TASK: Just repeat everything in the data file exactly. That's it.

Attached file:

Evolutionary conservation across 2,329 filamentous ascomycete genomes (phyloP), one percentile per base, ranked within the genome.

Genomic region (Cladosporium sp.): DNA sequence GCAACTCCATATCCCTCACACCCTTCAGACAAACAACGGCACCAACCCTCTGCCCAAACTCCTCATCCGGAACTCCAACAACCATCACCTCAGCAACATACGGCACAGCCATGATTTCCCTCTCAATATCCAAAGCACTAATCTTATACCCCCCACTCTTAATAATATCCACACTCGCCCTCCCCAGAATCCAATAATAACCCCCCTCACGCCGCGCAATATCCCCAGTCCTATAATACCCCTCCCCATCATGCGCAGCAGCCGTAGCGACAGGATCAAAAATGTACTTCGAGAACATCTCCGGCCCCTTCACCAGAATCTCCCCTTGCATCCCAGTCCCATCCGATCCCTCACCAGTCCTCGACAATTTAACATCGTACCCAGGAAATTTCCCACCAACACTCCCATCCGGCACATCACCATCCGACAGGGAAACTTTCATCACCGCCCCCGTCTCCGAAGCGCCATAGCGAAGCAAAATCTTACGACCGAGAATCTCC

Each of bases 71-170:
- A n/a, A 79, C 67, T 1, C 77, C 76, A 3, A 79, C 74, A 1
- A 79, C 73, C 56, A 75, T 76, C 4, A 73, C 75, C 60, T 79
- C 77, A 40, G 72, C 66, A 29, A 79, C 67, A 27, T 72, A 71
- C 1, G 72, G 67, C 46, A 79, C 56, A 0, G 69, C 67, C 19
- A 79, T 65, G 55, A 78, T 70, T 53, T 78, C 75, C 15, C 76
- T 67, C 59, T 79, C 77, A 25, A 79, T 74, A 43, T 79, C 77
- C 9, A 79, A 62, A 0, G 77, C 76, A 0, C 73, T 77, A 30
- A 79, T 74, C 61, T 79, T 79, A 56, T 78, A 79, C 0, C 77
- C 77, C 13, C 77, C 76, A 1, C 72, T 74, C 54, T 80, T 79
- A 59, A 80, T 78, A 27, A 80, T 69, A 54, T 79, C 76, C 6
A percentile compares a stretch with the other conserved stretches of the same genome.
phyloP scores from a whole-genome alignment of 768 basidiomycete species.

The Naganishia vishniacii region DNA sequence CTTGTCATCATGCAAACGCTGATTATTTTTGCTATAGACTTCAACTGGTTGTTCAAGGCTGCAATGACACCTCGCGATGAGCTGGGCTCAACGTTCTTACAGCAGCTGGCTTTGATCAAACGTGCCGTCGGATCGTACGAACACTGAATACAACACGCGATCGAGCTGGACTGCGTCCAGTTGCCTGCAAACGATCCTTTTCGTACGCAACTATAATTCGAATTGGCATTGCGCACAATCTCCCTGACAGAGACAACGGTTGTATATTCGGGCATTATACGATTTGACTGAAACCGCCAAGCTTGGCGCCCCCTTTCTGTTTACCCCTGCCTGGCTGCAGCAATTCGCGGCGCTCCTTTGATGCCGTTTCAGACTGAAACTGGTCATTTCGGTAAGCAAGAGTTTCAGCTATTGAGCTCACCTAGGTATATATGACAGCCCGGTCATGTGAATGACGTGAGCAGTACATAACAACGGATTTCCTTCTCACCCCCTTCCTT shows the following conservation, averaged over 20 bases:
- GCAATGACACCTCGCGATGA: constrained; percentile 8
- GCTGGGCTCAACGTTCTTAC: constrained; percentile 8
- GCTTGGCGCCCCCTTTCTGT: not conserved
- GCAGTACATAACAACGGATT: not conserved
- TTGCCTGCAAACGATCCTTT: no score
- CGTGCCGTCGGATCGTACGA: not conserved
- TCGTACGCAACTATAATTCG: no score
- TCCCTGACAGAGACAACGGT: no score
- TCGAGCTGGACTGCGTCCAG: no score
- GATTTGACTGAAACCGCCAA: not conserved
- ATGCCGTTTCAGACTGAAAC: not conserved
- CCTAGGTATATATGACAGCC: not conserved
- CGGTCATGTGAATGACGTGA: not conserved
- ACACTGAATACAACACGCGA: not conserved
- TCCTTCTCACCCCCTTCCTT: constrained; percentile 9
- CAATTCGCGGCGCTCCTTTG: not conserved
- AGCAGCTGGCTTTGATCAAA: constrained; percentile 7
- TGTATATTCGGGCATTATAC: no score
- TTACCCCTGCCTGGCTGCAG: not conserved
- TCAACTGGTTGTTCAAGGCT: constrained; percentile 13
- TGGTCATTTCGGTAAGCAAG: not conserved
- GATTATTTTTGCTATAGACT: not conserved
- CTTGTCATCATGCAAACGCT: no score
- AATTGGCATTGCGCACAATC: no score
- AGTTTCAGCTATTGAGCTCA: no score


Evolutionary conservation across 2,329 filamentous ascomycete genomes (phyloP), one percentile per base, ranked within the genome.

Genomic region (Cladosporium sp.): DNA sequence GCAACTCCATATCCCTCACACCCTTCAGACAAACAACGGCACCAACCCTCTGCCCAAACTCCTCATCCGGAACTCCAACAACCATCACCTCAGCAACATACGGCACAGCCATGATTTCCCTCTCAATATCCAAAGCACTAATCTTATACCCCCCACTCTTAATAATATCCACACTCGCCCTCCCCAGAATCCAATAATAACCCCCCTCACGCCGCGCAATATCCCCAGTCCTATAATACCCCTCCCCATCATGCGCAGCAGCCGTAGCGACAGGATCAAAAATGTACTTCGAGAACATCTCCGGCCCCTTCACCAGAATCTCCCCTTGCATCCCAGTCCCATCCGATCCCTCACCAGTCCTCGACAATTTAACATCGTACCCAGGAAATTTCCCACCAACACTCCCATCCGGCACATCACCATCCGACAGGGAAACTTTCATCACCGCCCCCGTCTCCGAAGCGCCATAGCGAAGCAAAATCTTACGACCGAGAATCTCC

Each of bases 71-170:
- A n/a, A 79, C 67, T 1, C 77, C 76, A 3, A 79, C 74, A 1
- A 79, C 73, C 56, A 75, T 76, C 4, A 73, C 75, C 60, T 79
- C 77, A 40, G 72, C 66, A 29, A 79, C 67, A 27, T 72, A 71
- C 1, G 72, G 67, C 46, A 79, C 56, A 0, G 69, C 67, C 19
- A 79, T 65, G 55, A 78, T 70, T 53, T 78, C 75, C 15, C 76
- T 67, C 59, T 79, C 77, A 25, A 79, T 74, A 43, T 79, C 77
- C 9, A 79, A 62, A 0, G 77, C 76, A 0, C 73, T 77, A 30
- A 79, T 74, C 61, T 79, T 79, A 56, T 78, A 79, C 0, C 77
- C 77, C 13, C 77, C 76, A 1, C 72, T 74, C 54, T 80, T 79
- A 59, A 80, T 78, A 27, A 80, T 69, A 54, T 79, C 76, C 6
A percentile compares a stretch with the other conserved stretches of the same genome.
phyloP scores from a whole-genome alignment of 768 basidiomycete species.

The Naganishia vishniacii region DNA sequence CTTGTCATCATGCAAACGCTGATTATTTTTGCTATAGACTTCAACTGGTTGTTCAAGGCTGCAATGACACCTCGCGATGAGCTGGGCTCAACGTTCTTACAGCAGCTGGCTTTGATCAAACGTGCCGTCGGATCGTACGAACACTGAATACAACACGCGATCGAGCTGGACTGCGTCCAGTTGCCTGCAAACGATCCTTTTCGTACGCAACTATAATTCGAATTGGCATTGCGCACAATCTCCCTGACAGAGACAACGGTTGTATATTCGGGCATTATACGATTTGACTGAAACCGCCAAGCTTGGCGCCCCCTTTCTGTTTACCCCTGCCTGGCTGCAGCAATTCGCGGCGCTCCTTTGATGCCGTTTCAGACTGAAACTGGTCATTTCGGTAAGCAAGAGTTTCAGCTATTGAGCTCACCTAGGTATATATGACAGCCCGGTCATGTGAATGACGTGAGCAGTACATAACAACGGATTTCCTTCTCACCCCCTTCCTT shows the following conservation, averaged over 20 bases:
- GCAATGACACCTCGCGATGA: constrained; percentile 8
- GCTGGGCTCAACGTTCTTAC: constrained; percentile 8
- GCTTGGCGCCCCCTTTCTGT: not conserved
- GCAGTACATAACAACGGATT: not conserved
- TTGCCTGCAAACGATCCTTT: no score
- CGTGCCGTCGGATCGTACGA: not conserved
- TCGTACGCAACTATAATTCG: no score
- TCCCTGACAGAGACAACGGT: no score
- TCGAGCTGGACTGCGTCCAG: no score
- GATTTGACTGAAACCGCCAA: not conserved
- ATGCCGTTTCAGACTGAAAC: not conserved
- CCTAGGTATATATGACAGCC: not conserved
- CGGTCATGTGAATGACGTGA: not conserved
- ACACTGAATACAACACGCGA: not conserved
- TCCTTCTCACCCCCTTCCTT: constrained; percentile 9
- CAATTCGCGGCGCTCCTTTG: not conserved
- AGCAGCTGGCTTTGATCAAA: constrained; percentile 7
- TGTATATTCGGGCATTATAC: no score
- TTACCCCTGCCTGGCTGCAG: not conserved
- TCAACTGGTTGTTCAAGGCT: constrained; percentile 13
- TGGTCATTTCGGTAAGCAAG: not conserved
- GATTATTTTTGCTATAGACT: not conserved
- CTTGTCATCATGCAAACGCT: no score
- AATTGGCATTGCGCACAATC: no score
- AGTTTCAGCTATTGAGCTCA: no score